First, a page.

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The Value of Human Life

I recently read an interesting article that was humorous, but also drove home a very intriguing point. The article was inspired by a comedy routine by the late Sam Kinison.

Whenever you see a photograph of a hungry famine victim in a poor country, Kinison asked: “Why don’t the film crew just give the kid a sandwich? How come you never see that? What are they afraid of – that it would spoil the shot?”

The article was written by George Tobin back in 1992, and he points out how the “Camera or Sandwich” problem is quite common in our country. He says that everyone likes to hold the camera and no one really wants to make the sandwich and get involved with people’s problems.

Tobin speaks of the problem of homelessness as an example. He says:

Homelessness is an area where the Camera has triumphed over the Sandwich. So many people profess to be concerned about the homeless it’s a wonder that there is any problem left. With all the discussions on TV, on Capitol Hill, and elsewhere you would think that more people would have reached around and just given the kid a sandwich. I for one have never offered any public solutions to the problem of homelessness.

Tobin goes on and admits that he fears someone will ask him to go and actually help a homeless person get off the streets.

Another way to look at this according to Tobin is to construct a spectrum with Mother Teresa at one end labeled “Sandwich” and the liberal talk show host Phil Donahue labeled “Camera” at the other end. (Remember this article was written in 1992.) Donahue of course had opinions on everything and has discussed on television far more varieties of social problems, trends and issues than Mother Teresa ever did. Of course, she did not talk much about people’s problems, she was a woman of action. She made “sandwiches” and got them into the hands of people in desperate need.

As I read this article, it caused me to think about the value of human life. To the modern secular thinker, what is a human being? Are we more than just physical matter that evolved over time?

Another way to frame this is to consider this statement: “Feed the hungry.” This seems to be a morally compelling statement whether you are a Christian or an atheist. However, the atheist must ask; “Is it rational? Is there a scientific reason to do it? To feed the hungry and starving seems to work against the law of natural selection. Shouldn’t we let the weak die out?”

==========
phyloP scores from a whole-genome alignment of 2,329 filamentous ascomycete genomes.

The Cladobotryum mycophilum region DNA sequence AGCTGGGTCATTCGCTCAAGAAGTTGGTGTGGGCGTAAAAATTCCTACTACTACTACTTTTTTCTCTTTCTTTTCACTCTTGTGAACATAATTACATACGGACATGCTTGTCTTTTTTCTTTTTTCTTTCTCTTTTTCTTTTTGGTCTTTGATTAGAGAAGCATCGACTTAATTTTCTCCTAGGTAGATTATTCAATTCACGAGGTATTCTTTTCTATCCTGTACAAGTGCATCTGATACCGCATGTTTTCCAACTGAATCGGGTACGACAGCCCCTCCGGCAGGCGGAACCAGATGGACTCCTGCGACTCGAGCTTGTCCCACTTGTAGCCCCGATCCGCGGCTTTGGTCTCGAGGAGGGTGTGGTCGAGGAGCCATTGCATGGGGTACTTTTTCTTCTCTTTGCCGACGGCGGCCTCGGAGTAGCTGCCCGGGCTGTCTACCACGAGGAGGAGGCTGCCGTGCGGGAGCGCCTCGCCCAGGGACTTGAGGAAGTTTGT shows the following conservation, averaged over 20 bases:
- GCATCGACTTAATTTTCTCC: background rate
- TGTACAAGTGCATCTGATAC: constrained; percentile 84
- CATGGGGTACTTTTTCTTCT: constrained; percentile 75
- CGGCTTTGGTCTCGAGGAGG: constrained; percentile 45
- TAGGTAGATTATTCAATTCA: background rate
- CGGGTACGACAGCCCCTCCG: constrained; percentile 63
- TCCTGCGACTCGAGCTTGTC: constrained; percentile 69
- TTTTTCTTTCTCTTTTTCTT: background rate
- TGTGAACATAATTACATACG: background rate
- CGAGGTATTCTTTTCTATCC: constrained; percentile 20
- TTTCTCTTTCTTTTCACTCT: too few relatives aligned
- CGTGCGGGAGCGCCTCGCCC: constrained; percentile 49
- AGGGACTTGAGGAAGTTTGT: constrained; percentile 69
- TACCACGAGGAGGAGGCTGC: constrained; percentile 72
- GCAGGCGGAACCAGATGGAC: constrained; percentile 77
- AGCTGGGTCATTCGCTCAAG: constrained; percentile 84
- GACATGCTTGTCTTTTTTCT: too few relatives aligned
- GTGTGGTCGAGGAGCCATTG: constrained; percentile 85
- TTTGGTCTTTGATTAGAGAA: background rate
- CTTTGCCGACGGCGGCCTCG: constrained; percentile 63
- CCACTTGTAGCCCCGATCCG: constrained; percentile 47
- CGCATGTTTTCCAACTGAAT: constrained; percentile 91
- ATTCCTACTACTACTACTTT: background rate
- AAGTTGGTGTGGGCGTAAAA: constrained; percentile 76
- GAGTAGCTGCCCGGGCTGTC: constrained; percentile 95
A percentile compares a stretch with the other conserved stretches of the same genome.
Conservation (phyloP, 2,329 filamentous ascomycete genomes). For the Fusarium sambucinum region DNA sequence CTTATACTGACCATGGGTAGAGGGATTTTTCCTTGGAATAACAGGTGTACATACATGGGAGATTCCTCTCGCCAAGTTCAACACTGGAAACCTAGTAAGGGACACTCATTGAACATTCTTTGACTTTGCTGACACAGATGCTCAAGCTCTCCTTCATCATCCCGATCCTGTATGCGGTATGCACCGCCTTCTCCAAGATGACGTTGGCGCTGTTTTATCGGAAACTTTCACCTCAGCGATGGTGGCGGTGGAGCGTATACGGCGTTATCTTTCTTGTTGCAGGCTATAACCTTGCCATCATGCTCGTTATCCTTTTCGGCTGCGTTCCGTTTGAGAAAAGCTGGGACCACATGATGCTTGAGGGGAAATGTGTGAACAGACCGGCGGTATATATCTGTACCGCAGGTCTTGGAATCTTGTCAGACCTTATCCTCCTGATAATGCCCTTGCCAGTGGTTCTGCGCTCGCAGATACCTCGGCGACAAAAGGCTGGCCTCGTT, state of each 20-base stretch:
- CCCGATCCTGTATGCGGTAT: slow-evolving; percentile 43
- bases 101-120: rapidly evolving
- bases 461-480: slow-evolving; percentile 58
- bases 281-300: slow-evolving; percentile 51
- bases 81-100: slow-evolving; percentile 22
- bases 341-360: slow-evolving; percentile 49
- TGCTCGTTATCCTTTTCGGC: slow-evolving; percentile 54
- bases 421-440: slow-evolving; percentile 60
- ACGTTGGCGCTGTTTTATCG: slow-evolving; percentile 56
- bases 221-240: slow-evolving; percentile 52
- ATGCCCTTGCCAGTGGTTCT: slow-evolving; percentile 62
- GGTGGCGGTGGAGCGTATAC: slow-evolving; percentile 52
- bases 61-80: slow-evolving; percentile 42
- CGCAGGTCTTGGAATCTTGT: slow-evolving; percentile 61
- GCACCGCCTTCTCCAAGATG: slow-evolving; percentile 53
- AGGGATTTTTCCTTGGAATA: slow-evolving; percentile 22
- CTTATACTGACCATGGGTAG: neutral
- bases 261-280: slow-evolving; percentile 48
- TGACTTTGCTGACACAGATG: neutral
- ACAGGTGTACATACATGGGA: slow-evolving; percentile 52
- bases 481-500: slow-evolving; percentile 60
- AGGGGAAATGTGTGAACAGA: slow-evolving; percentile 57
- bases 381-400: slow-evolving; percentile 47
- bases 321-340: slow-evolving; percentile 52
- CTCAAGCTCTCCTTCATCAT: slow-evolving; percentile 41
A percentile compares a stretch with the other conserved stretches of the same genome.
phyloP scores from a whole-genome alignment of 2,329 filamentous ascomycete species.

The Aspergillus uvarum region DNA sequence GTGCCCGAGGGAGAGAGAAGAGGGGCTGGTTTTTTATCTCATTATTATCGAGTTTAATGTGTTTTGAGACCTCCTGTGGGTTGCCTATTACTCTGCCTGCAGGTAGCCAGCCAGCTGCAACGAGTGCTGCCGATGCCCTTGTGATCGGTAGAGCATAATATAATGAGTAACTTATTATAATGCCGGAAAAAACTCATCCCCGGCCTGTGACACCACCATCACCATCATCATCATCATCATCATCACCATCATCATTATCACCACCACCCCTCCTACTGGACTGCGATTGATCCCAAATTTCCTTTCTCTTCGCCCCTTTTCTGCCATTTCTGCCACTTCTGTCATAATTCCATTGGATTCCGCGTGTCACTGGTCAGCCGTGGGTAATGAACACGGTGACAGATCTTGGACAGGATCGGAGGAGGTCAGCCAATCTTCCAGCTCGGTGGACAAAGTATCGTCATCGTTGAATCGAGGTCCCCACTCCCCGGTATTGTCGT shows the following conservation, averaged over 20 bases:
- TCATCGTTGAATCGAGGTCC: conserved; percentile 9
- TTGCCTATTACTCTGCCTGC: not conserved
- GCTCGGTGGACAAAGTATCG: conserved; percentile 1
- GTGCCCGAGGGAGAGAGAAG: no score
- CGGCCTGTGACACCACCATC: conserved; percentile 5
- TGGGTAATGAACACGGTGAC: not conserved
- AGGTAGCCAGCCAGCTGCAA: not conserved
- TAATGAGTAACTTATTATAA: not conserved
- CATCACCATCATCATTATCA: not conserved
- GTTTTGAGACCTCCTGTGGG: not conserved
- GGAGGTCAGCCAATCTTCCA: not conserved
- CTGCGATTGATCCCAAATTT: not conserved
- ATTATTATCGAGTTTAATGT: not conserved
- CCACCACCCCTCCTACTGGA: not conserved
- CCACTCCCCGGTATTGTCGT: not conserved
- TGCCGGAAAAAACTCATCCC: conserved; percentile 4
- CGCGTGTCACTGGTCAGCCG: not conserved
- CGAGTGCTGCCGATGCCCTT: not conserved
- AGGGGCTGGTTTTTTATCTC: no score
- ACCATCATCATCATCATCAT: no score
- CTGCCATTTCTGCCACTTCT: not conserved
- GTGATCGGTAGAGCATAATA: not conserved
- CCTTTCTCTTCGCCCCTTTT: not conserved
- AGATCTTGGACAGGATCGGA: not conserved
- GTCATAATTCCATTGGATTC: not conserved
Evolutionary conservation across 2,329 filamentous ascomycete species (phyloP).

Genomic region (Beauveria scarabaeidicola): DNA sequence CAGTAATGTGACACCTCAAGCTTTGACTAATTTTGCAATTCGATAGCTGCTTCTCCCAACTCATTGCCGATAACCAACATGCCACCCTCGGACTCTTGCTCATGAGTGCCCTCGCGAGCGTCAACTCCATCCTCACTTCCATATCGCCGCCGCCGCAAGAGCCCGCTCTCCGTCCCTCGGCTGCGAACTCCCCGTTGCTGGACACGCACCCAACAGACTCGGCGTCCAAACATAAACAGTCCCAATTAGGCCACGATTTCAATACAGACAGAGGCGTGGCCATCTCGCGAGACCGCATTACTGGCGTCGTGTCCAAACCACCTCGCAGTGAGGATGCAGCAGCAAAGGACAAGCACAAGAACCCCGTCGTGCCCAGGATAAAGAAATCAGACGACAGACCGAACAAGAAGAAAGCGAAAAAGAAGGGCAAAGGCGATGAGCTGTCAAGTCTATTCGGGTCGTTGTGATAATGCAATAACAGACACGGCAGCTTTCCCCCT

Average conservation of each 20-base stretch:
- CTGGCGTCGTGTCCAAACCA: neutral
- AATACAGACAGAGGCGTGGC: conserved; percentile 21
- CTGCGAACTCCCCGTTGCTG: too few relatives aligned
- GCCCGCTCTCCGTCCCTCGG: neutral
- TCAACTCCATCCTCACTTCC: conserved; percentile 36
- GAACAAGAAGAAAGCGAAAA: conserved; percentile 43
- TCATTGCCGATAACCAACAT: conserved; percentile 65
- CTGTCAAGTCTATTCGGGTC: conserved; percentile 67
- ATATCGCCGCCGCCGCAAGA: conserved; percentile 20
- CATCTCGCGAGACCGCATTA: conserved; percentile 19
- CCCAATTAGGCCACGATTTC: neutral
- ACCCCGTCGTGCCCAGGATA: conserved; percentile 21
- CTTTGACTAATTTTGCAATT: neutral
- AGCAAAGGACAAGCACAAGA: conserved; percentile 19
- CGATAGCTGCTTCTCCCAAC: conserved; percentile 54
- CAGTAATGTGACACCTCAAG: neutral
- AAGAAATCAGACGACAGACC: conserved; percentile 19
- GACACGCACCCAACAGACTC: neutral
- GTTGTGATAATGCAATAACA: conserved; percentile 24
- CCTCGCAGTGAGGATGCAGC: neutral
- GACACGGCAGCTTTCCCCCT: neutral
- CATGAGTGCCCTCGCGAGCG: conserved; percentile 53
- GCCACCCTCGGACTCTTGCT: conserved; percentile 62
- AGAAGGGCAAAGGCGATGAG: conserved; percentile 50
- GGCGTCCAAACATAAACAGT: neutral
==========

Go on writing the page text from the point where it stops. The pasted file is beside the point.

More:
Many times Mother Teresa was asked why she cared for people that seemed to be doomed. What is the point? Her answer was always the same “They are created by God, they deserve to die with dignity.” Her worldview caused her to believe that every person is precious, a preciousness that was rooted in the fact that all humans are designed and created in the image of God.

Most people do not realize how the Christian worldview has had such a significant impact on the world we live in today.

In his well-documented book, How Christianity Changed the World, Alvin Schmidt shows how the moral, biblical worldview of Christianity has had such a powerful and positive influence on the world. Through the historical record, he demonstrates the following,

  • The idea of human rights came straight from the Bible, as God places a high view of human life and its sanctity.
  • Christianity greatly elevated and exalted the value of women. Christ raised the dignity, freedom, and rights of women to a level previously unknown in all other cultures in history. Most people do not know that all the other world religions hold women in such low regard.
  • Where did the idea of philanthropy come from? European historian Carlton Hayes said, “From the wellsprings of Christian compassion our Western civilization has drawn its inspiration and its sense of duty for feeding the hungry, giving drink to the thirsty, looking after the homeless, clothing the naked, tending the sick, and visiting the prisoner.
  • Biblical teaching was behind establishing hospitals, creating mental institutions, professionalizing medical nursing, and founding the Red Cross.
  • Slavery was accepted by virtually every culture in history, as far back as anyone can remember.

It never occurred to anyone that it is wrong. But the abolition of slavery and the rejection of racial segregation go back to the earliest teachings of Christianity. The great historian Will Durant made it clear that Christianity was not a segregated religion, “It offered itself without restriction to all individuals, classes, and nations; it was not limited to one people . . .”

Ask yourself a very simple question. Do you believe that you – and all other human beings – are unique in a way that cannot be explained by the idea that you are an accidental product of nature? Do your family members and all the people you love have a value that transcends the secular belief that people are just sophisticated animals? The only way human life can be extolled and held sacred is if God in his divine wisdom created us in His image, as a reflection of Himself.


To read more by Richard E. Simmons III go to our website or Amazon.com.

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